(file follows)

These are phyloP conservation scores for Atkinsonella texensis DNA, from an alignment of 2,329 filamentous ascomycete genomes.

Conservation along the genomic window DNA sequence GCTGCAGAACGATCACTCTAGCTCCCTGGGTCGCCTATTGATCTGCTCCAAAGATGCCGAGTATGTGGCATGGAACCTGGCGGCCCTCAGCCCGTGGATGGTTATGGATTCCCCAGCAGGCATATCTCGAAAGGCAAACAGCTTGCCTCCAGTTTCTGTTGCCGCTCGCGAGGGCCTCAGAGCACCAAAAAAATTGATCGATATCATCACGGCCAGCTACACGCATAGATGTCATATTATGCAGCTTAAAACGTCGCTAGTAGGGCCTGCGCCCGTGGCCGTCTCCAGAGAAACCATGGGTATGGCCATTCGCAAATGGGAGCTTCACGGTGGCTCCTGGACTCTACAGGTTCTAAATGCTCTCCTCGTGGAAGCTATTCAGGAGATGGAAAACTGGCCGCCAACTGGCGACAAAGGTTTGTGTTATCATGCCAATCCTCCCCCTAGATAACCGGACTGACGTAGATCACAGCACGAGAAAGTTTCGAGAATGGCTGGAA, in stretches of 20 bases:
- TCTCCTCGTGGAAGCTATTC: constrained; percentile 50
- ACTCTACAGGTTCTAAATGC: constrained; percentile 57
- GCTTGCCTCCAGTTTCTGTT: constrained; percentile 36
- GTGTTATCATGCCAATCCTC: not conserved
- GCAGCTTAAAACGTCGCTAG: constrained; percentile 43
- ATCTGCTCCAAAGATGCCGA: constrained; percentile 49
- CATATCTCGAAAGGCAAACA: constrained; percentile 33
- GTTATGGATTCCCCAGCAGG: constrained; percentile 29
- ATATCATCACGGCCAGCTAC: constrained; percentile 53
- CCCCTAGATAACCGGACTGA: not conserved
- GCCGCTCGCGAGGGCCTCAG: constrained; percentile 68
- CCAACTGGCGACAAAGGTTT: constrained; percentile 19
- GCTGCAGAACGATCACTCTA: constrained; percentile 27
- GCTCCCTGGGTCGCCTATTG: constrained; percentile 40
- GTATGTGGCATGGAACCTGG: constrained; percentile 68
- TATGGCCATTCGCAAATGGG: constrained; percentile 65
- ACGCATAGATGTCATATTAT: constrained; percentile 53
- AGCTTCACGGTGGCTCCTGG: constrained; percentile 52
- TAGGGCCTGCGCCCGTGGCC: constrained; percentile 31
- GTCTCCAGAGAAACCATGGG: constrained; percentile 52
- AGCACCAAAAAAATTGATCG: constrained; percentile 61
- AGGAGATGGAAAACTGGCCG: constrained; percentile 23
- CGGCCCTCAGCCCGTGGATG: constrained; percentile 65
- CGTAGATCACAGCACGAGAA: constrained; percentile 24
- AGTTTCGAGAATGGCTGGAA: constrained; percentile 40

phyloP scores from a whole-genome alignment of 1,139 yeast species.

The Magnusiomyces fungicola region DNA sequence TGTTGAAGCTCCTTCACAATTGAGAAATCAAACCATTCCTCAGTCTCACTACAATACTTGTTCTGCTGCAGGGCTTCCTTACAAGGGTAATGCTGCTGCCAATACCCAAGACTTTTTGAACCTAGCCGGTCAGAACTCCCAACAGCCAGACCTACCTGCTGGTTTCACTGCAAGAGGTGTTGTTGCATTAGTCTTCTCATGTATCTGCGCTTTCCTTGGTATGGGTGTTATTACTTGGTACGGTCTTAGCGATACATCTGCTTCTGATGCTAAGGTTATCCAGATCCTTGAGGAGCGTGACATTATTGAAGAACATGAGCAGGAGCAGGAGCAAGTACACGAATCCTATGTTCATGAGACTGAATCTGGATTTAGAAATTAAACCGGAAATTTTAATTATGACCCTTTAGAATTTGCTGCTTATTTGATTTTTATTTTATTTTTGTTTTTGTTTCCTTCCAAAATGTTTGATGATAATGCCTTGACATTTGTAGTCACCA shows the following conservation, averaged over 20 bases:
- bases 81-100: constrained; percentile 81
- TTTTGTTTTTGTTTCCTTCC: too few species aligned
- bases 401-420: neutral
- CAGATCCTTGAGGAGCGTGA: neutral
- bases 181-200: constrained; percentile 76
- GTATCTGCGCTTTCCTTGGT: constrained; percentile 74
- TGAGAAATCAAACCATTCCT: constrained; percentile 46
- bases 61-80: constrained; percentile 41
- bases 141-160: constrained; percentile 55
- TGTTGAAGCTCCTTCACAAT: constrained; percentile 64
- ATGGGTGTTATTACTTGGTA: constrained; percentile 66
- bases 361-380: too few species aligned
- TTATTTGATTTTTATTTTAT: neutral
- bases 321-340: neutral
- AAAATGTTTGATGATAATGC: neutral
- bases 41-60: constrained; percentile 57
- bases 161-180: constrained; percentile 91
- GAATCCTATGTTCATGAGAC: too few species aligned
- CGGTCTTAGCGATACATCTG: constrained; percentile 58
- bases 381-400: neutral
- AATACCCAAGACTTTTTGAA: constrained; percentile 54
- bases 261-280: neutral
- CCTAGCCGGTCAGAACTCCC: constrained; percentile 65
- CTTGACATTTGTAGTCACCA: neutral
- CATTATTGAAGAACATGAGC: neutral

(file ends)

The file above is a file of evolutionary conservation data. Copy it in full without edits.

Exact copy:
These are phyloP conservation scores for Atkinsonella texensis DNA, from an alignment of 2,329 filamentous ascomycete genomes.

Conservation along the genomic window DNA sequence GCTGCAGAACGATCACTCTAGCTCCCTGGGTCGCCTATTGATCTGCTCCAAAGATGCCGAGTATGTGGCATGGAACCTGGCGGCCCTCAGCCCGTGGATGGTTATGGATTCCCCAGCAGGCATATCTCGAAAGGCAAACAGCTTGCCTCCAGTTTCTGTTGCCGCTCGCGAGGGCCTCAGAGCACCAAAAAAATTGATCGATATCATCACGGCCAGCTACACGCATAGATGTCATATTATGCAGCTTAAAACGTCGCTAGTAGGGCCTGCGCCCGTGGCCGTCTCCAGAGAAACCATGGGTATGGCCATTCGCAAATGGGAGCTTCACGGTGGCTCCTGGACTCTACAGGTTCTAAATGCTCTCCTCGTGGAAGCTATTCAGGAGATGGAAAACTGGCCGCCAACTGGCGACAAAGGTTTGTGTTATCATGCCAATCCTCCCCCTAGATAACCGGACTGACGTAGATCACAGCACGAGAAAGTTTCGAGAATGGCTGGAA, in stretches of 20 bases:
- TCTCCTCGTGGAAGCTATTC: constrained; percentile 50
- ACTCTACAGGTTCTAAATGC: constrained; percentile 57
- GCTTGCCTCCAGTTTCTGTT: constrained; percentile 36
- GTGTTATCATGCCAATCCTC: not conserved
- GCAGCTTAAAACGTCGCTAG: constrained; percentile 43
- ATCTGCTCCAAAGATGCCGA: constrained; percentile 49
- CATATCTCGAAAGGCAAACA: constrained; percentile 33
- GTTATGGATTCCCCAGCAGG: constrained; percentile 29
- ATATCATCACGGCCAGCTAC: constrained; percentile 53
- CCCCTAGATAACCGGACTGA: not conserved
- GCCGCTCGCGAGGGCCTCAG: constrained; percentile 68
- CCAACTGGCGACAAAGGTTT: constrained; percentile 19
- GCTGCAGAACGATCACTCTA: constrained; percentile 27
- GCTCCCTGGGTCGCCTATTG: constrained; percentile 40
- GTATGTGGCATGGAACCTGG: constrained; percentile 68
- TATGGCCATTCGCAAATGGG: constrained; percentile 65
- ACGCATAGATGTCATATTAT: constrained; percentile 53
- AGCTTCACGGTGGCTCCTGG: constrained; percentile 52
- TAGGGCCTGCGCCCGTGGCC: constrained; percentile 31
- GTCTCCAGAGAAACCATGGG: constrained; percentile 52
- AGCACCAAAAAAATTGATCG: constrained; percentile 61
- AGGAGATGGAAAACTGGCCG: constrained; percentile 23
- CGGCCCTCAGCCCGTGGATG: constrained; percentile 65
- CGTAGATCACAGCACGAGAA: constrained; percentile 24
- AGTTTCGAGAATGGCTGGAA: constrained; percentile 40

phyloP scores from a whole-genome alignment of 1,139 yeast species.

The Magnusiomyces fungicola region DNA sequence TGTTGAAGCTCCTTCACAATTGAGAAATCAAACCATTCCTCAGTCTCACTACAATACTTGTTCTGCTGCAGGGCTTCCTTACAAGGGTAATGCTGCTGCCAATACCCAAGACTTTTTGAACCTAGCCGGTCAGAACTCCCAACAGCCAGACCTACCTGCTGGTTTCACTGCAAGAGGTGTTGTTGCATTAGTCTTCTCATGTATCTGCGCTTTCCTTGGTATGGGTGTTATTACTTGGTACGGTCTTAGCGATACATCTGCTTCTGATGCTAAGGTTATCCAGATCCTTGAGGAGCGTGACATTATTGAAGAACATGAGCAGGAGCAGGAGCAAGTACACGAATCCTATGTTCATGAGACTGAATCTGGATTTAGAAATTAAACCGGAAATTTTAATTATGACCCTTTAGAATTTGCTGCTTATTTGATTTTTATTTTATTTTTGTTTTTGTTTCCTTCCAAAATGTTTGATGATAATGCCTTGACATTTGTAGTCACCA shows the following conservation, averaged over 20 bases:
- bases 81-100: constrained; percentile 81
- TTTTGTTTTTGTTTCCTTCC: too few species aligned
- bases 401-420: neutral
- CAGATCCTTGAGGAGCGTGA: neutral
- bases 181-200: constrained; percentile 76
- GTATCTGCGCTTTCCTTGGT: constrained; percentile 74
- TGAGAAATCAAACCATTCCT: constrained; percentile 46
- bases 61-80: constrained; percentile 41
- bases 141-160: constrained; percentile 55
- TGTTGAAGCTCCTTCACAAT: constrained; percentile 64
- ATGGGTGTTATTACTTGGTA: constrained; percentile 66
- bases 361-380: too few species aligned
- TTATTTGATTTTTATTTTAT: neutral
- bases 321-340: neutral
- AAAATGTTTGATGATAATGC: neutral
- bases 41-60: constrained; percentile 57
- bases 161-180: constrained; percentile 91
- GAATCCTATGTTCATGAGAC: too few species aligned
- CGGTCTTAGCGATACATCTG: constrained; percentile 58
- bases 381-400: neutral
- AATACCCAAGACTTTTTGAA: constrained; percentile 54
- bases 261-280: neutral
- CCTAGCCGGTCAGAACTCCC: constrained; percentile 65
- CTTGACATTTGTAGTCACCA: neutral
- CATTATTGAAGAACATGAGC: neutral